With a major studio’s resources at his disposal, Corman was able to successfully evoke the period setting on a scale he hadn’t been able to previously, with lots of classic cars and clothing helping to bring late-’20s Chicago to life. He was even able to get realistic-looking snowfall for the day of the titular event, which must have seemed like pure extravagance to someone accustomed to filmmaking on the cheap. As well-mounted as the end result is, though, Corman chose to return to the world of the independents.

People generally don’t think “experimental filmmaker” when they think of Roger Corman, but when he made The Trip in 1967 he was pushing the bounds of what was expected not only of a Corman picture, but commercial cinema in general. The photographic effects that were used in X were like a dry run for some of visuals Corman and his crew conjured up to depict what it’s like to be high on LSD, and the kaleidoscopic editing techniques put it squarely in Point Blank territory. Written by Jack Nicholson, the film stars Peter Fonda as a commercial director at an impasse in his life who decides the way to find some insight is to drop some acid. All goes well at first, with his friend (a heavily-bearded Bruce Dern) acting as his guide and telling him he’s “into some beautiful stuff, man,” but then the trip takes a scary turn and Fonda gets spooked.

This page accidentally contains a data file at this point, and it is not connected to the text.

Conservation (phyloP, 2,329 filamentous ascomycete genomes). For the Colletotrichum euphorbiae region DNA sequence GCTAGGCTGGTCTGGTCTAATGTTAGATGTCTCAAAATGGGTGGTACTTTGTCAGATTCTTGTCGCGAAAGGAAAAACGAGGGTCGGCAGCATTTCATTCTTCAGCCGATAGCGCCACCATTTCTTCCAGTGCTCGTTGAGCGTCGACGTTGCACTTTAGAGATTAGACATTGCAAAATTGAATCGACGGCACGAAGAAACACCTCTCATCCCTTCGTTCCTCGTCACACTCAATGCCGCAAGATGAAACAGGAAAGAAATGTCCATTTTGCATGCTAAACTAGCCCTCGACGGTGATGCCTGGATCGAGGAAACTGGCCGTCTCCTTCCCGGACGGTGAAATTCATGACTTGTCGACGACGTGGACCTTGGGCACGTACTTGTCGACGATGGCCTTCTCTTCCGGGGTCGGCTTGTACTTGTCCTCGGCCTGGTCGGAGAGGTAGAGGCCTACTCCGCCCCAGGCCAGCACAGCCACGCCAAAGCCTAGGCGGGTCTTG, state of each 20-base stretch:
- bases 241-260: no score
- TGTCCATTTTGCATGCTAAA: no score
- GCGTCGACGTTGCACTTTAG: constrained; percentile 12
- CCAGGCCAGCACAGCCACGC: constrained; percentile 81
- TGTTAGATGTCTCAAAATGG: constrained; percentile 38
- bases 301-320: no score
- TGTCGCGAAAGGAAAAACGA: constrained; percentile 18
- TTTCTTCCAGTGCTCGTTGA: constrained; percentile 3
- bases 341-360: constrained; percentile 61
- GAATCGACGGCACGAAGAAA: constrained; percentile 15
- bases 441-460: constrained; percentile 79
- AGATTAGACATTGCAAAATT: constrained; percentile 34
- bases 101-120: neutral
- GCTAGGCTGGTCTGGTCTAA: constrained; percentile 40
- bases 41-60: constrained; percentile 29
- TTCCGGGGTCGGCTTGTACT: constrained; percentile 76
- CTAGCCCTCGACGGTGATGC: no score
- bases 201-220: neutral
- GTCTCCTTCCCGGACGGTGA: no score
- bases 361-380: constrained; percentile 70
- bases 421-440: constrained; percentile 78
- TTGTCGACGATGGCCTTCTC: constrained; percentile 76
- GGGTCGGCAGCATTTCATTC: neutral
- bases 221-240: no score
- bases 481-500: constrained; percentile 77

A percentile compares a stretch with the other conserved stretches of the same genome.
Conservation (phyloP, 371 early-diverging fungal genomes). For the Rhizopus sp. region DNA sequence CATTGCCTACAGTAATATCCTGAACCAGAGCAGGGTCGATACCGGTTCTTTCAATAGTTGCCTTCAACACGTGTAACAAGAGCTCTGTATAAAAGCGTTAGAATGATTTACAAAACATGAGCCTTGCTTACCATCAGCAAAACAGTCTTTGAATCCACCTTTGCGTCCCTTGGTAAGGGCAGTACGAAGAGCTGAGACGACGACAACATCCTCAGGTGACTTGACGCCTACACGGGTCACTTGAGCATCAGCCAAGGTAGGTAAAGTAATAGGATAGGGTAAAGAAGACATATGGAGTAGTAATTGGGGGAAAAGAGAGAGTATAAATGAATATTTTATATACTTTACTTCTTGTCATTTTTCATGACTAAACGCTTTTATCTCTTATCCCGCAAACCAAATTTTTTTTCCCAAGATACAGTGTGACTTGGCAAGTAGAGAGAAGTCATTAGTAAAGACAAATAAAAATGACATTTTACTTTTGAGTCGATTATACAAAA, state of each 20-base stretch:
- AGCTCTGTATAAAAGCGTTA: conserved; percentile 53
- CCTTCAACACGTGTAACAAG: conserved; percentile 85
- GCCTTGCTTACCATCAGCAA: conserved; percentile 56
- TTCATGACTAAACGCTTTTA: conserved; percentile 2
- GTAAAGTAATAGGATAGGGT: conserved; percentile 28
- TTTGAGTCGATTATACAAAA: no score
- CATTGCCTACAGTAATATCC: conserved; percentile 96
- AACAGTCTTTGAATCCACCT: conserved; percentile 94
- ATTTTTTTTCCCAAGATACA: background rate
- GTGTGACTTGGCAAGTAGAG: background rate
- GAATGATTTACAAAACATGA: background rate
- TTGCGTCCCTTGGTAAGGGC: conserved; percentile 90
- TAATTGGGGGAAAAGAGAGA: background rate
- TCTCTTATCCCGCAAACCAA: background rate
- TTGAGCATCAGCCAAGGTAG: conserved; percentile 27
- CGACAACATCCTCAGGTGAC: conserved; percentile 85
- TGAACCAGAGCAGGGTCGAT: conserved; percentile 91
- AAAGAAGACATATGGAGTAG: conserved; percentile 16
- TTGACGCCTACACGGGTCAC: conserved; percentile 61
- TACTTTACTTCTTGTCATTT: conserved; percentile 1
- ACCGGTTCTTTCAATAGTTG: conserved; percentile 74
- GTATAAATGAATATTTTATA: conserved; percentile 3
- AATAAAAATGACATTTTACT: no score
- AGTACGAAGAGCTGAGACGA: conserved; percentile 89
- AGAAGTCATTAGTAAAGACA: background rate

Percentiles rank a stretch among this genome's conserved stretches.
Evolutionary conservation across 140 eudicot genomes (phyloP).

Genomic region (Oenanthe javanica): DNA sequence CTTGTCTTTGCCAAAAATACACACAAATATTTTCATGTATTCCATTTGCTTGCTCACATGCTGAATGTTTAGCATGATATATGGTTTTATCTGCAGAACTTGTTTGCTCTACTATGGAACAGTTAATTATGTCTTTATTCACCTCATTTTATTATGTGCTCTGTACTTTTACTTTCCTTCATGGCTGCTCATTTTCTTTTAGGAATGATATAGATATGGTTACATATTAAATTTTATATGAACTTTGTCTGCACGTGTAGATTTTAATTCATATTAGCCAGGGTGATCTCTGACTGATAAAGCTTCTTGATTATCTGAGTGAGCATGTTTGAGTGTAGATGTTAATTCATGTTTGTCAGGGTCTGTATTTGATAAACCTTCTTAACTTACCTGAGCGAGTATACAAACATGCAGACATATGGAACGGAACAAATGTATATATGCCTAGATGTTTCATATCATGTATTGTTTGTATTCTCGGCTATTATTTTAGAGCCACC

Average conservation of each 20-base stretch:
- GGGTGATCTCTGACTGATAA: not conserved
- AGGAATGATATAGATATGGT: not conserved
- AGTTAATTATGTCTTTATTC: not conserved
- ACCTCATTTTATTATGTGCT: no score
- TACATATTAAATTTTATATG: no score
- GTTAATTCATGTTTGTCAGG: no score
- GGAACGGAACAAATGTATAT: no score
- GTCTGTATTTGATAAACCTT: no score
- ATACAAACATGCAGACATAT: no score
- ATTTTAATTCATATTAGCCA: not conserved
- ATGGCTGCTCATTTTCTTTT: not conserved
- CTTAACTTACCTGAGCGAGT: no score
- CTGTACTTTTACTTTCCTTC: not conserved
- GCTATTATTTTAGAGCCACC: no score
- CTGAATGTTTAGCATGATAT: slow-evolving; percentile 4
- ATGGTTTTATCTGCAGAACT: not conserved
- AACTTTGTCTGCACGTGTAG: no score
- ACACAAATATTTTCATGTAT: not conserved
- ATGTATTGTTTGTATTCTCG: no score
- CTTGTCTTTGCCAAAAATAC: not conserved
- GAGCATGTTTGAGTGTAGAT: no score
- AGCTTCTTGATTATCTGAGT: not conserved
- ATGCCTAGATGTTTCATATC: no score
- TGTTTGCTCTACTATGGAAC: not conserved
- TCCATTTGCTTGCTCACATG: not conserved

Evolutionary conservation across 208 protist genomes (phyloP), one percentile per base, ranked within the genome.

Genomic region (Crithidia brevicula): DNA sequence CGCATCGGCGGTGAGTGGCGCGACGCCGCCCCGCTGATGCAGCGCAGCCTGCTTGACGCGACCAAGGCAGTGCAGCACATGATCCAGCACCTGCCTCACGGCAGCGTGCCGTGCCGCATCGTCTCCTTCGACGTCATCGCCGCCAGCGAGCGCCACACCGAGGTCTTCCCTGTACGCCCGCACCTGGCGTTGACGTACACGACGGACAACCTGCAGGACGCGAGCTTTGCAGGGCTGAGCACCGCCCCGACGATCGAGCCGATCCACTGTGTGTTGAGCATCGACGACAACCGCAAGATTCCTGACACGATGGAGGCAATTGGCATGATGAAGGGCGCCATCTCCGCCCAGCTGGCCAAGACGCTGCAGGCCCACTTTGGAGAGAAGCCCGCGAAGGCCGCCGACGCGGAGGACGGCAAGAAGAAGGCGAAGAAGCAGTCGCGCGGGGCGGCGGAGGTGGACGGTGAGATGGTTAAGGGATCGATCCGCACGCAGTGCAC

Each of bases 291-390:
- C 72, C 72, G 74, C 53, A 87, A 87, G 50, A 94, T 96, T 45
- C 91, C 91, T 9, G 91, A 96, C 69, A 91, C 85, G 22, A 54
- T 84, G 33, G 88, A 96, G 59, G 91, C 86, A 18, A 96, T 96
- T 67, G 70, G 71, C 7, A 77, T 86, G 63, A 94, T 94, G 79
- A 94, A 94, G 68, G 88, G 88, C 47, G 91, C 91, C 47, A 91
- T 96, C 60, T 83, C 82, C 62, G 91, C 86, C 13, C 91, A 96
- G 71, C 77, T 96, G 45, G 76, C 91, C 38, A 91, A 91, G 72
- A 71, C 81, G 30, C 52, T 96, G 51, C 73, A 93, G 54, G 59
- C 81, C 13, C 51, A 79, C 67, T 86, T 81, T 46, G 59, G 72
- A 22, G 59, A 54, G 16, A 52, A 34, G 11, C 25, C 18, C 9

The film also features Susan Strasberg as Fonda’s soon-to-be ex-wife, who figures into some of his visions, Dick Miller as the bartender at the psychedelic club where Fonda meets Dern, and Dennis Hopper as the dealer they buy the acid from. One of the images the film keeps coming back to is a pair of hooded figures on horseback who give chase to a Fonda in vaguely Renaissance-y garb. There’s also not one, but two dwarves, and a torture chamber set seemingly left over from one of Corman’s Poe films. The strangest scene, however, has to be the one where Fonda is put on trial by his own psyche. This is the place where he’s forced to come to certain realizations about himself, so it’s no wonder he isn’t eager to go back there once he’s out.